In the midst of a very busy art week, the Anthology Film Archives Benefit and Auction celebrated famed filmmaker and co-founder Jonas Mekas. The center was founded in 1970 by Jonas Mekas, Jerome Hill, P. Adams Sitney, Peter Kubelka, and Stan Brakhage and still stands today as one of the most important New York venues for independent film screenings and related events celebrating the artistic cinema of the past along with those working under the artistic umbrella of film also today. The expansive dining room of Capitale was full of artists, patrons, art collectors hoping to take part in the live auction and a smattering of journalists such as myself along for the ride. Mekas came to the stage to announce a short film documenting the history of the Anthology Film Archives, describing how his idea to build a film library came to fruition. An underground New York staple, the Anthology Film Archives previously a courthouse, was acquired from the City of New York in 1979 and it took ten years for the building renovations to be complete.
After Mekas’ introduction, other well-known art supporters such as Steve Buscemi, Ellen Burstyn and Michael Stipe took to the stage offering accolades to the artist, celebrating his extraordinary vision that has spanned an extended period of time and even at this later stage of life, continues through his spirit and desire to produce. With an extensive career, Mekas has remained somewhat under the radar within the realm of filmmaking never achieving a particular commercial success, although that doesn’t seem to bother him or have been his goal. The purpose of the Benefit was both to praise the institution, honor one of the co-founders and to raise money, as most do. Their renovation proposal overview seeks to build a library and gallery part of the initial plans and never completed. A library would allow scholars to visit the space and access a collection of films and artwork from the likes of Kenneth Anger, Joseph Cornell and others. Part of the plan is also to construct the Heaven and Earth Café on street level, opening its doors to the public with all profits going towards the Anthology’s operating costs. The building –surprisingly– doesn’t have an elevator which limits second floor access for those with disabilities and the elderly so installing an elevator is part of their plan as well. This was unexpected as so many buildings open to the public now must be wheelchair accessible.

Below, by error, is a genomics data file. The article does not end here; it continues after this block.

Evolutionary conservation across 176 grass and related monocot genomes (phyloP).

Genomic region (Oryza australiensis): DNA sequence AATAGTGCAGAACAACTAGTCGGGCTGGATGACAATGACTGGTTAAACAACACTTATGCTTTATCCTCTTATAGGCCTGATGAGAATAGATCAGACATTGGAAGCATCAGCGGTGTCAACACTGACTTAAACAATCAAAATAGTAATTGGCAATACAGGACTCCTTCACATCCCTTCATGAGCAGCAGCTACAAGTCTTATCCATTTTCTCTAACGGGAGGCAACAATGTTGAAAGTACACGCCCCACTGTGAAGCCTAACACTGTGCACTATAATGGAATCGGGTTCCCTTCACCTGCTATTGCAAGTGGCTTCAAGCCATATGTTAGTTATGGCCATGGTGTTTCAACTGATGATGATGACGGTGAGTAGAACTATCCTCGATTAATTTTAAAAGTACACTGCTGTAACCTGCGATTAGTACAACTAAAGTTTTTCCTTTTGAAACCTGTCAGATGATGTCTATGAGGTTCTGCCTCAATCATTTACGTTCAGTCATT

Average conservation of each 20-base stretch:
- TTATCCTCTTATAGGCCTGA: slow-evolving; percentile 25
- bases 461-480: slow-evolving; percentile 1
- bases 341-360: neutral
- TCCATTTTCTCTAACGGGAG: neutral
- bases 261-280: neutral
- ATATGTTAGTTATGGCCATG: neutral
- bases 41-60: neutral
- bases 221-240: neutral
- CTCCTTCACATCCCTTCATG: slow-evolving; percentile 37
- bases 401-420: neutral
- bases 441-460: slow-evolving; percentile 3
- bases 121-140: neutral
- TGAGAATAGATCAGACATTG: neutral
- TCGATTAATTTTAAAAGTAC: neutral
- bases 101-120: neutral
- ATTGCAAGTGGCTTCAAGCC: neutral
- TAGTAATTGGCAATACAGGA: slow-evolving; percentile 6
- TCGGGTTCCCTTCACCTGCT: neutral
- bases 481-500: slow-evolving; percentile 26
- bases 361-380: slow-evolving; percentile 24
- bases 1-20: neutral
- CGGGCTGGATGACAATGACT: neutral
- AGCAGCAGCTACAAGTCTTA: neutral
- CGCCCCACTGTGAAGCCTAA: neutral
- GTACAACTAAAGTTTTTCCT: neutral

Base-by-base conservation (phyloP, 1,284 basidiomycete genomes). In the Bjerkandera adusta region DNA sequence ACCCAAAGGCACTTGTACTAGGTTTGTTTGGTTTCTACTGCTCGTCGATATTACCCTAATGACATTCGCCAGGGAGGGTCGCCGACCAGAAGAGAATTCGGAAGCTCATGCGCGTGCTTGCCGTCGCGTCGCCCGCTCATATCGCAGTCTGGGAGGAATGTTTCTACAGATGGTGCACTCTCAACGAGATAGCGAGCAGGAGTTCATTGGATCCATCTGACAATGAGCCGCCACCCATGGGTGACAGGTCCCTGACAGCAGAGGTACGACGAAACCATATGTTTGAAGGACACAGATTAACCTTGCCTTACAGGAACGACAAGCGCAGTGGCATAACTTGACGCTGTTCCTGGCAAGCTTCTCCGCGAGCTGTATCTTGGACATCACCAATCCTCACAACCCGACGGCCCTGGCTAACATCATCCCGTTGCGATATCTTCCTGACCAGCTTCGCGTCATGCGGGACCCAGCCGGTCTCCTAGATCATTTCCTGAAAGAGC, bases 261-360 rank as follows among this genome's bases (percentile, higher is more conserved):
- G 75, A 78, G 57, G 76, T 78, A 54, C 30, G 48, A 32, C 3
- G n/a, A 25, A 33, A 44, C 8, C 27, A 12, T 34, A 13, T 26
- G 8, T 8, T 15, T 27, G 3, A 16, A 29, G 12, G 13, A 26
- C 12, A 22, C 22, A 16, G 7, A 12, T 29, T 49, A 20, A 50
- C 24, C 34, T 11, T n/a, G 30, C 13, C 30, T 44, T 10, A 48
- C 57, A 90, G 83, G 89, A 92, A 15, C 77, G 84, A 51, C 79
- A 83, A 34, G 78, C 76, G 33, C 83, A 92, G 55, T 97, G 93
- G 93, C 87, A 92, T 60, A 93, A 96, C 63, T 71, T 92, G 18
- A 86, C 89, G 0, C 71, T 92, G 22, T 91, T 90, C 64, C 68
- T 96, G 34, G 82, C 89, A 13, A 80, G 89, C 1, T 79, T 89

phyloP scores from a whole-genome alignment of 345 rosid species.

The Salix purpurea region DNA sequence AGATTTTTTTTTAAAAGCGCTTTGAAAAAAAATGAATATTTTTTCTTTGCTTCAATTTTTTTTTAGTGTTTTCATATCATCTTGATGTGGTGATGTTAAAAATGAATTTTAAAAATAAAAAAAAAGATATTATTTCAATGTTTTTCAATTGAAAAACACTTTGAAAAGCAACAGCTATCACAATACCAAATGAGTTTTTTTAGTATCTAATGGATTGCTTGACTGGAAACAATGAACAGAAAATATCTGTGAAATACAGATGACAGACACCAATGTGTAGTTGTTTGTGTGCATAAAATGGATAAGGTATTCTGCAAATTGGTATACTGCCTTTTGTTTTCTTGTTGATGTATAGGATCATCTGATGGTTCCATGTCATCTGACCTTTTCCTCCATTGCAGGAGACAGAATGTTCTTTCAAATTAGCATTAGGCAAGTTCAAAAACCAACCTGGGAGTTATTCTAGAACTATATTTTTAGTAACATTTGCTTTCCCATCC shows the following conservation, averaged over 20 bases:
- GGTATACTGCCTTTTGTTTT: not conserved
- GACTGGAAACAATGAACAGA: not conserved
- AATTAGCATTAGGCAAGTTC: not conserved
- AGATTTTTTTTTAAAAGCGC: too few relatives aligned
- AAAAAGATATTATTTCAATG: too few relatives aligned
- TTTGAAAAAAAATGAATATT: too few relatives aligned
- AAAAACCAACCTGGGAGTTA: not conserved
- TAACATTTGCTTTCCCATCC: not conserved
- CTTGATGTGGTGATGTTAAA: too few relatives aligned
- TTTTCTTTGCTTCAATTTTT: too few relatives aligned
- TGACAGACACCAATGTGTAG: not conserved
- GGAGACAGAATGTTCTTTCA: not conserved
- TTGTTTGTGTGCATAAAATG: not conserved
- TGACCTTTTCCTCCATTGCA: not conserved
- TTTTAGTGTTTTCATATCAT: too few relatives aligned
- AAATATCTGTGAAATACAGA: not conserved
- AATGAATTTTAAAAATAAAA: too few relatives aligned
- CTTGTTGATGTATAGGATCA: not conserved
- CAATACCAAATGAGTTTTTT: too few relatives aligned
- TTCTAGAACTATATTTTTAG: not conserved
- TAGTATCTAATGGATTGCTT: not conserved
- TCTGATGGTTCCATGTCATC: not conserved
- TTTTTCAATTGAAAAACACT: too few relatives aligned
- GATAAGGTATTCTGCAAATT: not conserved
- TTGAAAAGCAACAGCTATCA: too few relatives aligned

The third phase of the evening involved a special live auction, presented by Simon de Pury. A reserved man until the microphone is in his hand, de Pury ignited the first spark of the evening and all works were sold either to those present or phone bidders. All of the auctioned artwork had been donated by artists such as Cindy Sherman, Carol Bove, Ed Ruscha, Matthew Barney and others. An unexpected shock of the evening was when a Richard Prince work, “Good Painting” (2014) came up for bid and was met with silence. Not getting a single ‘live’ bid, the piece went to an absentee bidder. The most lively part of the evening occurred when de Pury announced a 20 edition print by Chuck Close of Jonas Mekas that would be available for $5,000. Hands quickly shot up and some were even waved frantically as employees with clipboards took credit card information. The most poignant moment was when an original song by Laurie Anderson, which will be written specifically for the winner was acquired by fashion designer and arts supporter Zac Posen, for $10,000. Anderson, who wasn’t present, had asked that they also honor Lou Reed who passed in 2013 and would have been 75 years old.
The highlight of the event was when musician Patti Smith, announced by Girls actress Zosia Mamet, took the stage. At 70 years old, her voice and energy pulsated through the room even resulting in one of the guests to stand at his seat two fingers held in the air declaring peace. With all those in the room, the event was anchored in the present but somehow supported by the past. There were murmurings of the famed Chelsea Hotel where Mekas lived for years and the downtown art scene in the 1970s before highrises and boutiques lined the Bowery. Perhaps ghosts from the nearby Anthology flew over to Capitale and were in the rafters, floating above the tables, wafting the scent of porcini ravioli. Smith took to the stage in a black blazer and blue jeans, her eyes shining. She started with “Holy (Dream of Life)” with lyrics extracted directly from “Howl” by Allen Ginsberg, followed by “Because the Night” a song she co-wrote with Bruce Springsteen in 1978 which garnered commercial success after being covered by 10,000 Maniacs in 1993. She was later joined on stage by Michael Stipe for a rendition of her own “People Have the Power” from 1988. Her performance was electric and the perfect culmination to an evening that in total raised $1.8 million dollars.
With all the invisible souls in the room, I have a feeling I won’t be the only one visiting the Heaven and Earth Café. See you there.
Katy Diamond Hamer is the Founding Editor in Chief of Eyes Towards the Dove. She has been writing on contemporary art and culture since 2007. For more, follow her on Instagram @katyhamer